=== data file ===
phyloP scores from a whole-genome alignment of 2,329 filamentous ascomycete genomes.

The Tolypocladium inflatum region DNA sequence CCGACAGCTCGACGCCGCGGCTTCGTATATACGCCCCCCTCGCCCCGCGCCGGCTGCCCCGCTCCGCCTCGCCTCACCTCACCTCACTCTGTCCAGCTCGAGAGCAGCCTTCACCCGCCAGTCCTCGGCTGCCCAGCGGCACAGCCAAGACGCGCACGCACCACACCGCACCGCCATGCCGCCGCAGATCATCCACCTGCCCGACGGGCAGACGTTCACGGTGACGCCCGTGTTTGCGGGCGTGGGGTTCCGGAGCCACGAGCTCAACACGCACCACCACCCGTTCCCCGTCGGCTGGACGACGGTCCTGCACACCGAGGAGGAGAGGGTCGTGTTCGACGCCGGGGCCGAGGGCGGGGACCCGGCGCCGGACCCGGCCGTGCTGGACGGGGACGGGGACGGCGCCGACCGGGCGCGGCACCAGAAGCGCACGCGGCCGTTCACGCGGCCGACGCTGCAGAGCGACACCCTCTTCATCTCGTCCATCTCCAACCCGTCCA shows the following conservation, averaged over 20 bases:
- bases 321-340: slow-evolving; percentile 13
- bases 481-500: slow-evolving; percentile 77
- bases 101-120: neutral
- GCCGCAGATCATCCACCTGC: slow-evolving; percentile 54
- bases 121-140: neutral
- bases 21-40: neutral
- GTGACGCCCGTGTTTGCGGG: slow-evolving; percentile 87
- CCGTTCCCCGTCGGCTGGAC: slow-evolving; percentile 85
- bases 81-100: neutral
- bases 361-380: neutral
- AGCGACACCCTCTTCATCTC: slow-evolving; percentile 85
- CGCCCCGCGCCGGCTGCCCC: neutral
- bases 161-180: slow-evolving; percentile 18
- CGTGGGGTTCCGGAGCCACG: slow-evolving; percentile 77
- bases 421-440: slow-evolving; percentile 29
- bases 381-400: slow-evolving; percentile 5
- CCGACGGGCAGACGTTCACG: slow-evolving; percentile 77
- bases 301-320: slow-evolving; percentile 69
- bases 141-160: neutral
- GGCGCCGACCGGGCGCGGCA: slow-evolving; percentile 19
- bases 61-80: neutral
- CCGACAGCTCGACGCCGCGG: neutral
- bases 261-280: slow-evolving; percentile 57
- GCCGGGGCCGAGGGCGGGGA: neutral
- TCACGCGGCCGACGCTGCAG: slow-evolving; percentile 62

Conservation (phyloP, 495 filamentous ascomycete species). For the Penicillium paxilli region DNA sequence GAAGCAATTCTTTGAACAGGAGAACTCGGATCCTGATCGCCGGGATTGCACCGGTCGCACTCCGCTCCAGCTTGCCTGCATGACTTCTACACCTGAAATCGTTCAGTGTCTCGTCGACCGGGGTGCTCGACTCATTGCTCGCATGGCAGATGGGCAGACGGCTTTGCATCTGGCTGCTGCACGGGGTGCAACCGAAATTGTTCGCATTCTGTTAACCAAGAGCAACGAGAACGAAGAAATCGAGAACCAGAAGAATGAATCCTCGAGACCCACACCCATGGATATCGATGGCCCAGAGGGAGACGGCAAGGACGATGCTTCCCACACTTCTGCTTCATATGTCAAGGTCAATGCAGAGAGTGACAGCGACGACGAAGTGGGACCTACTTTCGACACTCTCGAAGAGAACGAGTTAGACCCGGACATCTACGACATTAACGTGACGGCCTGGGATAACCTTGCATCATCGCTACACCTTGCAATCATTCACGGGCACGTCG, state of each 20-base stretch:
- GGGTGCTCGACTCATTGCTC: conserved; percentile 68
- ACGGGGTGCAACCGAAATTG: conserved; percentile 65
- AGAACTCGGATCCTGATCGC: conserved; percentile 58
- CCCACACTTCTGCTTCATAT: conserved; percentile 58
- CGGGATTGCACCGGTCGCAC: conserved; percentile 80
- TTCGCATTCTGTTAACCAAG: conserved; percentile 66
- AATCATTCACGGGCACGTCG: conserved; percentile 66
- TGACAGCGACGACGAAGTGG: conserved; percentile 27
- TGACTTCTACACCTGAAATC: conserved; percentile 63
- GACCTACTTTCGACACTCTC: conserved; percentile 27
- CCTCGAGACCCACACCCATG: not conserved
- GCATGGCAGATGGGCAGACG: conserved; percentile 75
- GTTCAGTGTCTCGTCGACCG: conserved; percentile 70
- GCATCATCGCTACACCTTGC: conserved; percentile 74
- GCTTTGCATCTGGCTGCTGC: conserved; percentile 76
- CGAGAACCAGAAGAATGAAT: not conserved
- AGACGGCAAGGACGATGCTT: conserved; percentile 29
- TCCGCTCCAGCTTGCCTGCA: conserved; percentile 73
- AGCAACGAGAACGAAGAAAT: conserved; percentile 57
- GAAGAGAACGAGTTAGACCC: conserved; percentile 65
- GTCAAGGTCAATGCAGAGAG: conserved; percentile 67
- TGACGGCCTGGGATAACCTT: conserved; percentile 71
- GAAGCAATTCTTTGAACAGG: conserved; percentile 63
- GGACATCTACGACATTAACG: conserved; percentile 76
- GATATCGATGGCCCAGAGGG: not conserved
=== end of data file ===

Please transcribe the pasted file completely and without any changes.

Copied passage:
phyloP scores from a whole-genome alignment of 2,329 filamentous ascomycete genomes.

The Tolypocladium inflatum region DNA sequence CCGACAGCTCGACGCCGCGGCTTCGTATATACGCCCCCCTCGCCCCGCGCCGGCTGCCCCGCTCCGCCTCGCCTCACCTCACCTCACTCTGTCCAGCTCGAGAGCAGCCTTCACCCGCCAGTCCTCGGCTGCCCAGCGGCACAGCCAAGACGCGCACGCACCACACCGCACCGCCATGCCGCCGCAGATCATCCACCTGCCCGACGGGCAGACGTTCACGGTGACGCCCGTGTTTGCGGGCGTGGGGTTCCGGAGCCACGAGCTCAACACGCACCACCACCCGTTCCCCGTCGGCTGGACGACGGTCCTGCACACCGAGGAGGAGAGGGTCGTGTTCGACGCCGGGGCCGAGGGCGGGGACCCGGCGCCGGACCCGGCCGTGCTGGACGGGGACGGGGACGGCGCCGACCGGGCGCGGCACCAGAAGCGCACGCGGCCGTTCACGCGGCCGACGCTGCAGAGCGACACCCTCTTCATCTCGTCCATCTCCAACCCGTCCA shows the following conservation, averaged over 20 bases:
- bases 321-340: slow-evolving; percentile 13
- bases 481-500: slow-evolving; percentile 77
- bases 101-120: neutral
- GCCGCAGATCATCCACCTGC: slow-evolving; percentile 54
- bases 121-140: neutral
- bases 21-40: neutral
- GTGACGCCCGTGTTTGCGGG: slow-evolving; percentile 87
- CCGTTCCCCGTCGGCTGGAC: slow-evolving; percentile 85
- bases 81-100: neutral
- bases 361-380: neutral
- AGCGACACCCTCTTCATCTC: slow-evolving; percentile 85
- CGCCCCGCGCCGGCTGCCCC: neutral
- bases 161-180: slow-evolving; percentile 18
- CGTGGGGTTCCGGAGCCACG: slow-evolving; percentile 77
- bases 421-440: slow-evolving; percentile 29
- bases 381-400: slow-evolving; percentile 5
- CCGACGGGCAGACGTTCACG: slow-evolving; percentile 77
- bases 301-320: slow-evolving; percentile 69
- bases 141-160: neutral
- GGCGCCGACCGGGCGCGGCA: slow-evolving; percentile 19
- bases 61-80: neutral
- CCGACAGCTCGACGCCGCGG: neutral
- bases 261-280: slow-evolving; percentile 57
- GCCGGGGCCGAGGGCGGGGA: neutral
- TCACGCGGCCGACGCTGCAG: slow-evolving; percentile 62

Conservation (phyloP, 495 filamentous ascomycete species). For the Penicillium paxilli region DNA sequence GAAGCAATTCTTTGAACAGGAGAACTCGGATCCTGATCGCCGGGATTGCACCGGTCGCACTCCGCTCCAGCTTGCCTGCATGACTTCTACACCTGAAATCGTTCAGTGTCTCGTCGACCGGGGTGCTCGACTCATTGCTCGCATGGCAGATGGGCAGACGGCTTTGCATCTGGCTGCTGCACGGGGTGCAACCGAAATTGTTCGCATTCTGTTAACCAAGAGCAACGAGAACGAAGAAATCGAGAACCAGAAGAATGAATCCTCGAGACCCACACCCATGGATATCGATGGCCCAGAGGGAGACGGCAAGGACGATGCTTCCCACACTTCTGCTTCATATGTCAAGGTCAATGCAGAGAGTGACAGCGACGACGAAGTGGGACCTACTTTCGACACTCTCGAAGAGAACGAGTTAGACCCGGACATCTACGACATTAACGTGACGGCCTGGGATAACCTTGCATCATCGCTACACCTTGCAATCATTCACGGGCACGTCG, state of each 20-base stretch:
- GGGTGCTCGACTCATTGCTC: conserved; percentile 68
- ACGGGGTGCAACCGAAATTG: conserved; percentile 65
- AGAACTCGGATCCTGATCGC: conserved; percentile 58
- CCCACACTTCTGCTTCATAT: conserved; percentile 58
- CGGGATTGCACCGGTCGCAC: conserved; percentile 80
- TTCGCATTCTGTTAACCAAG: conserved; percentile 66
- AATCATTCACGGGCACGTCG: conserved; percentile 66
- TGACAGCGACGACGAAGTGG: conserved; percentile 27
- TGACTTCTACACCTGAAATC: conserved; percentile 63
- GACCTACTTTCGACACTCTC: conserved; percentile 27
- CCTCGAGACCCACACCCATG: not conserved
- GCATGGCAGATGGGCAGACG: conserved; percentile 75
- GTTCAGTGTCTCGTCGACCG: conserved; percentile 70
- GCATCATCGCTACACCTTGC: conserved; percentile 74
- GCTTTGCATCTGGCTGCTGC: conserved; percentile 76
- CGAGAACCAGAAGAATGAAT: not conserved
- AGACGGCAAGGACGATGCTT: conserved; percentile 29
- TCCGCTCCAGCTTGCCTGCA: conserved; percentile 73
- AGCAACGAGAACGAAGAAAT: conserved; percentile 57
- GAAGAGAACGAGTTAGACCC: conserved; percentile 65
- GTCAAGGTCAATGCAGAGAG: conserved; percentile 67
- TGACGGCCTGGGATAACCTT: conserved; percentile 71
- GAAGCAATTCTTTGAACAGG: conserved; percentile 63
- GGACATCTACGACATTAACG: conserved; percentile 76
- GATATCGATGGCCCAGAGGG: not conserved